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Re: [redhat] Problem using 2 NICs in a single Red Hat box

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  • Jeff Lane
    ... On the one hand, I would call BS on whomever told you that it was impossible to use to NICs of same make and model in the machine. If that were the case,
    Message 1 of 5 , Dec 11, 2006
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      On 12/11/06, wires8 <wires8@...> wrote:

      > Hello. I'm having trouble with a personal project that I'm working
      > on. I'm trying to set up a PC with 2 NICs so I can segregate my
      > network. I have a bare-bones Red Hat 9 install running with,
      > originally, a single NIC. That works fine. I can connect to the
      > Internet without problems. I added a second NIC and Red Hat picked up
      > the new hardware and I walked through its configuration. The trouble
      > is that both the lights on the brand new NIC are dark. Both the NICs
      > are Linksys 10/100 LNE100TX cards. I've read some FAQs and HOWTOs on

      On the one hand, I would call BS on whomever told you that it was
      impossible to use to NICs of same make and model in the machine. If
      that were the case, there are a LOT of servers out there that would be
      in trouble (every single machine I have here at work has two onboards
      with identical chipsets, all made by either Intel or Broadcom).

      Oh the other hand, however, it CAN be a problem SOMETIMES. However,
      you are using pretty generic stuff... LNE100s have been around for
      quite a while and I dont recall seeing any issues like that recently.

      So first of all, I would say that trying a different brand of NIC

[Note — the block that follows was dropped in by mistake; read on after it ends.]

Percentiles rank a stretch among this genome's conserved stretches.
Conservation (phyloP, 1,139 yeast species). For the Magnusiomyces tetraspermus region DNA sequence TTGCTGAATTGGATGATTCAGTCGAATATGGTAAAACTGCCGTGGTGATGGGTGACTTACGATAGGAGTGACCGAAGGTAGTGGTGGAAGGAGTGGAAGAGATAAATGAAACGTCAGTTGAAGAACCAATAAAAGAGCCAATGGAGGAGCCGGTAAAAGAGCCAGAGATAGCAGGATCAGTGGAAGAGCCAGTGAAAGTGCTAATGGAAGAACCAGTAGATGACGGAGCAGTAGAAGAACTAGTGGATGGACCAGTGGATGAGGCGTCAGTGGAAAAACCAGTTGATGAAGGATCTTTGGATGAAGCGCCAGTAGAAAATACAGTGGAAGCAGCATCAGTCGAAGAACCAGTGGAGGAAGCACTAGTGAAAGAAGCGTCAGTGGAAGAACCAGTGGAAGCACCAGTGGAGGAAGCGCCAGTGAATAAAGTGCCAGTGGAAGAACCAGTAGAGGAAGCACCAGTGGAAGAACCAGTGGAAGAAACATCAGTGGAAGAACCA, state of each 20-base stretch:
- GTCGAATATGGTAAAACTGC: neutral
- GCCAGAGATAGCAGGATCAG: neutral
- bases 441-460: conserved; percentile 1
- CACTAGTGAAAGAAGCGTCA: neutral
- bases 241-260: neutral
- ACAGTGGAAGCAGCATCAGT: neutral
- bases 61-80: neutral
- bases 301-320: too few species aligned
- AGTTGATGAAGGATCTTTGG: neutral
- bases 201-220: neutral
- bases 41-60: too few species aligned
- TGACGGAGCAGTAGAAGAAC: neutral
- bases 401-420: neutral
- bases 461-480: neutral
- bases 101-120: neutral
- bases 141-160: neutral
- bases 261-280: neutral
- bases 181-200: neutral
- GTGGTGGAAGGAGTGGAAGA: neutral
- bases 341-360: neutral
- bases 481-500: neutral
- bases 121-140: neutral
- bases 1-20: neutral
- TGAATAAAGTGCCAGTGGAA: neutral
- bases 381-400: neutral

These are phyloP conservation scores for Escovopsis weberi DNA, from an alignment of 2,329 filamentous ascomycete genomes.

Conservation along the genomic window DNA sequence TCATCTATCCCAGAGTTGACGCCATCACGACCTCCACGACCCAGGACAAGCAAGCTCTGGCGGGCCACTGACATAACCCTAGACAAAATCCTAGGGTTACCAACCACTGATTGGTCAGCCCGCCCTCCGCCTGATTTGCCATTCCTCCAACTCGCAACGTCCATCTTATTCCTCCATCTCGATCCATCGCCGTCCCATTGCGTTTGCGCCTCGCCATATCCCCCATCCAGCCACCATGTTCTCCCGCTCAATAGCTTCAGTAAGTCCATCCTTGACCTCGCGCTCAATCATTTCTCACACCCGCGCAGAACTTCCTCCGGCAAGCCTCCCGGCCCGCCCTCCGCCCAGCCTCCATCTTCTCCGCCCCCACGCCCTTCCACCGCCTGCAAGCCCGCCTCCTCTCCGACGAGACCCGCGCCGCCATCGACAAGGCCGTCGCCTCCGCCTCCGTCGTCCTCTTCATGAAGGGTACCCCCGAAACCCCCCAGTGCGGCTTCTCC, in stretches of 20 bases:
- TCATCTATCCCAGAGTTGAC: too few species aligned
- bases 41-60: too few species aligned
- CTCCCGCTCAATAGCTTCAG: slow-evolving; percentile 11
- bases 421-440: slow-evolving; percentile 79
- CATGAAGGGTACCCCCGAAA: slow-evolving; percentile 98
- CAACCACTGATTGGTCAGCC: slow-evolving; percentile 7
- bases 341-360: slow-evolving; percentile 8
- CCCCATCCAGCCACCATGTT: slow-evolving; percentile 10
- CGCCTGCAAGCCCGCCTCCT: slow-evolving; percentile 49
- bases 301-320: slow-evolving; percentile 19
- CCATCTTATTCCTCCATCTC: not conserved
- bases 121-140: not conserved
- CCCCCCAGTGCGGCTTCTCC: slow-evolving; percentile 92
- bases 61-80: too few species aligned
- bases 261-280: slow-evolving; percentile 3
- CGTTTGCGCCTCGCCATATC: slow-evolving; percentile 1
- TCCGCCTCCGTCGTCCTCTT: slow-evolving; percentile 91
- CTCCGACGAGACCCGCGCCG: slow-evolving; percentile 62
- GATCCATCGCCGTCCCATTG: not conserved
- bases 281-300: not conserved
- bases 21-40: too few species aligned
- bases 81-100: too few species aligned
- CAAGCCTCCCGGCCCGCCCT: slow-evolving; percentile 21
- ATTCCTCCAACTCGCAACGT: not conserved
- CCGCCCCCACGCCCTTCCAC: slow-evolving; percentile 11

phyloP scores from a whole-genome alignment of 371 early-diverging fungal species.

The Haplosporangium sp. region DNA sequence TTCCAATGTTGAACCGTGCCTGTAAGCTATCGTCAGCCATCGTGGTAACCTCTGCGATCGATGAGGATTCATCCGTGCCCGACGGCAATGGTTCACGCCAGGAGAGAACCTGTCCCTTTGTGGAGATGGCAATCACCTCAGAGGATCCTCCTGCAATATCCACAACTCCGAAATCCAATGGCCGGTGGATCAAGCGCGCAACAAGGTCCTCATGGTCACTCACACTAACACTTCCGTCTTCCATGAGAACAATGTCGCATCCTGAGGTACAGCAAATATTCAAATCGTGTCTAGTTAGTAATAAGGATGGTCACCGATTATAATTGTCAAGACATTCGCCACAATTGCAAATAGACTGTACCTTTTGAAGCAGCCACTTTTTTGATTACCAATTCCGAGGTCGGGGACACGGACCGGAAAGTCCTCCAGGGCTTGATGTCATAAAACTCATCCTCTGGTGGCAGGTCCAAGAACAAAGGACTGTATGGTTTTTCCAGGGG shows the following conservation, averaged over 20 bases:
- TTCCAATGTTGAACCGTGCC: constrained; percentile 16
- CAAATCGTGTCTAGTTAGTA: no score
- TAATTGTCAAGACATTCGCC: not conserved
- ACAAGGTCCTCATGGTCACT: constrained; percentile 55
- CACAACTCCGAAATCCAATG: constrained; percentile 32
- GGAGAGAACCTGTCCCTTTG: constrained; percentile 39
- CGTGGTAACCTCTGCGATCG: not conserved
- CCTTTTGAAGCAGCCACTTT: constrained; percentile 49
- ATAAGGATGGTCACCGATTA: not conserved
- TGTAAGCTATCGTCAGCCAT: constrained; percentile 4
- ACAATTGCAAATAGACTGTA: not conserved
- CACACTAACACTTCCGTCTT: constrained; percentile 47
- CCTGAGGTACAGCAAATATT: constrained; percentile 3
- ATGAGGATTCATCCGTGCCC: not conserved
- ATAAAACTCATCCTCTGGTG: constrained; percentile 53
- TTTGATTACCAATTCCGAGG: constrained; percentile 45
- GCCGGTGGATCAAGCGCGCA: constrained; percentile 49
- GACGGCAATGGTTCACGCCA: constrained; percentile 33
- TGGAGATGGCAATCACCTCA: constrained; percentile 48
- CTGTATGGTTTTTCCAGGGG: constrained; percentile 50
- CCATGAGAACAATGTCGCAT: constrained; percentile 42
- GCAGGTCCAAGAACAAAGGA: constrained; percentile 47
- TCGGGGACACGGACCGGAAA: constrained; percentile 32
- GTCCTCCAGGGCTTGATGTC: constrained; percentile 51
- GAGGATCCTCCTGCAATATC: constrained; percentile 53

would be beneficial, if to do nothing else but rule out A: bad
      hardware, B: bad cables, C: some weird hardware collision.

      You say the lights on the 2nd NIC are dark. That to me says you
      either have no cable plugged in, a bad cable, an incorrect cable
      (using a rollover cable instead of a straight cable), bad port on the
      hub or switch you are connected to, or something physical.

      Have you tried removing the one good NIC and using just the new bad
      NIC to see what happens?
      Tried cable swaps? (Rule number 1 networking club is Check your
      cables. Rule number 2 of networking club is check your cables. If
      this is your first networking club, you must check your cables)
      Tried different ports on the hub or switch, or a different hub or
      switch all together?

      After that, you can do some things like stop all network services,
      open a console and do a tail -f on /var/log/messages remove the driver
      for those cards (dont remember offhand what the LNE100 driver is) then
      manually insert the driver again via modprobe and see if anything
      unseemly pops up in messages, or in in the ring buffer (do a dmesg to
      see its output).

      At the very least, those should give you clues as to what is going on.